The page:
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Vidéos                  //

" There were cheers, too, for Soumm's account of the Lalo work. The Russian violinist brought a lush tone, technical aplomb and abundant personality to the performance, nowhere more impressively than in the emotional, gypsy-         flavored Andante." (Baltimore Symphony Orchestra | Marin Alsop | Lalo- Symphonie Espagnole)

— Tim Smith, The Baltimore Sun, May 2016

" Alexandra Soumm, violin soloist in Lalo's Symphonie Espagnol, seemed to take all the applause in her stride as she captured the flamenco and tango moods of the work's highly atmospheric and virtuosic five movements. Her violin sang with all the dark, sultry passion of a Carmen. The audience loved her and were rewarded with a beautifully reflective Telemann encore." (BBC Philharmonic | Juanjo Mena | Lalo- Symphonie Espagnol)
— William Ruff, Nottingham Post, March 2015


" She gave a fiery, impulsive and edgy account of Sibelius’s Violin Concerto, flamboyant and scorching, but she inhabited the work, her virtuosity serving the music and her particular view of it. Soumm has a generous spirit and found real soul in the slow movement." (Detroit Symphony Orchestra | Leonard Slatkin | Sibelius Violin Concerto in D minor, Op. 47)

— Colin Anderson, Classical Source, November 2013 

" In Prokofiev’s Five Melodies op.35a, Soumm produced delicate lyrical shaping, controlled and expressive. The great Romantic swagger familiar from the Grieg was back in spades for Strauss’s E flat major Sonata, tempered with a broad and subtle range of mood and colour. The slow movement had tenderness and poetry...before the fireworks of the last movement, with Soumm technically dazzling, and smiling with the fun of it all." (Recital at Wigmore Hall, London)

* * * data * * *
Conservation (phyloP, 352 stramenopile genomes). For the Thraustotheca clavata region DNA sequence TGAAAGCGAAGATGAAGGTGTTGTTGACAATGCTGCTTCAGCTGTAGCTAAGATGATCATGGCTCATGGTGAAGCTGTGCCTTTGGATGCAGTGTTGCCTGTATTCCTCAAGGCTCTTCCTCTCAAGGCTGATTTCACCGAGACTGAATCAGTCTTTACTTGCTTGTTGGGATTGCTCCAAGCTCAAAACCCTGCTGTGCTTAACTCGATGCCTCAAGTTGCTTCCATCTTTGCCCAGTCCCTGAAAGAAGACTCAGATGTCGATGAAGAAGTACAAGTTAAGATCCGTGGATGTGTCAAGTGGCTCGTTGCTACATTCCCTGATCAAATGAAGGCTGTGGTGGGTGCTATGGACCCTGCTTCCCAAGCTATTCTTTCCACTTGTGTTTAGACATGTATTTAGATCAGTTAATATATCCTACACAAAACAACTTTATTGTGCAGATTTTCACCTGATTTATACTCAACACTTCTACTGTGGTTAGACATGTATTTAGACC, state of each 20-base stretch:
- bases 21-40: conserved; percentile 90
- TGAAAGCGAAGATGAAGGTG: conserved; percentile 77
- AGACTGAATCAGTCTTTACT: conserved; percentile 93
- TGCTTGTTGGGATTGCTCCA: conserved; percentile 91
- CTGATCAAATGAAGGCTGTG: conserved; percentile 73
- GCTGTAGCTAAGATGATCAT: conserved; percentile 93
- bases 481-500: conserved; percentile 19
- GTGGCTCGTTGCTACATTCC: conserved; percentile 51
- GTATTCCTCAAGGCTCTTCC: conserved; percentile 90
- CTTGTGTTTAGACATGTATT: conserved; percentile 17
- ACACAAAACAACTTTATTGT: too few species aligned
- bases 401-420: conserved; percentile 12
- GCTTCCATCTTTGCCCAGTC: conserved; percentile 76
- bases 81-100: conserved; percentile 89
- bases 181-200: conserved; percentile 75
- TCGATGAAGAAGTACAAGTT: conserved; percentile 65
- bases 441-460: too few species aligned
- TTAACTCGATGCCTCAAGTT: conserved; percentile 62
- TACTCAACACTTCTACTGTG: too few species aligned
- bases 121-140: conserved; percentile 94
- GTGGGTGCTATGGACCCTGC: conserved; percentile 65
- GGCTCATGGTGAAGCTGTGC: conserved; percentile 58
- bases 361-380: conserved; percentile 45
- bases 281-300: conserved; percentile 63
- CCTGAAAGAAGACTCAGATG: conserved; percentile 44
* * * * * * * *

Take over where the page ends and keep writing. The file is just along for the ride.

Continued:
— Tim Homfray, The Strad, January 2013 

" It positively sizzled but not at the expense of the lovely Mendelssohnian lyricisms. A former child prodigy, Alexandra is now a mature 23 year old who delivers playing of astonishing power from a slight frame in a way that seems to defy nature. The three component parts of orchestra, conductor and soloist were interpretively at one, negotiating their way through roller coaster tempi with perfect ensemble. A wonderful moment was Mendelssohn’s cadenza towards the end of the first movement delivered quite stunningly by the soloist." (Royal Northern Sinfonia | Janusz Piotrowicz | Mendelssohn Violin Concerto in E minor, Op. 64)
— John Leeman, Seen and Heard International, May 2012

Interview & Video for Sennheiser :

Interviews for the Three Six Five Club :

Presse & Critique //


© Alexandra Soumm | 2017

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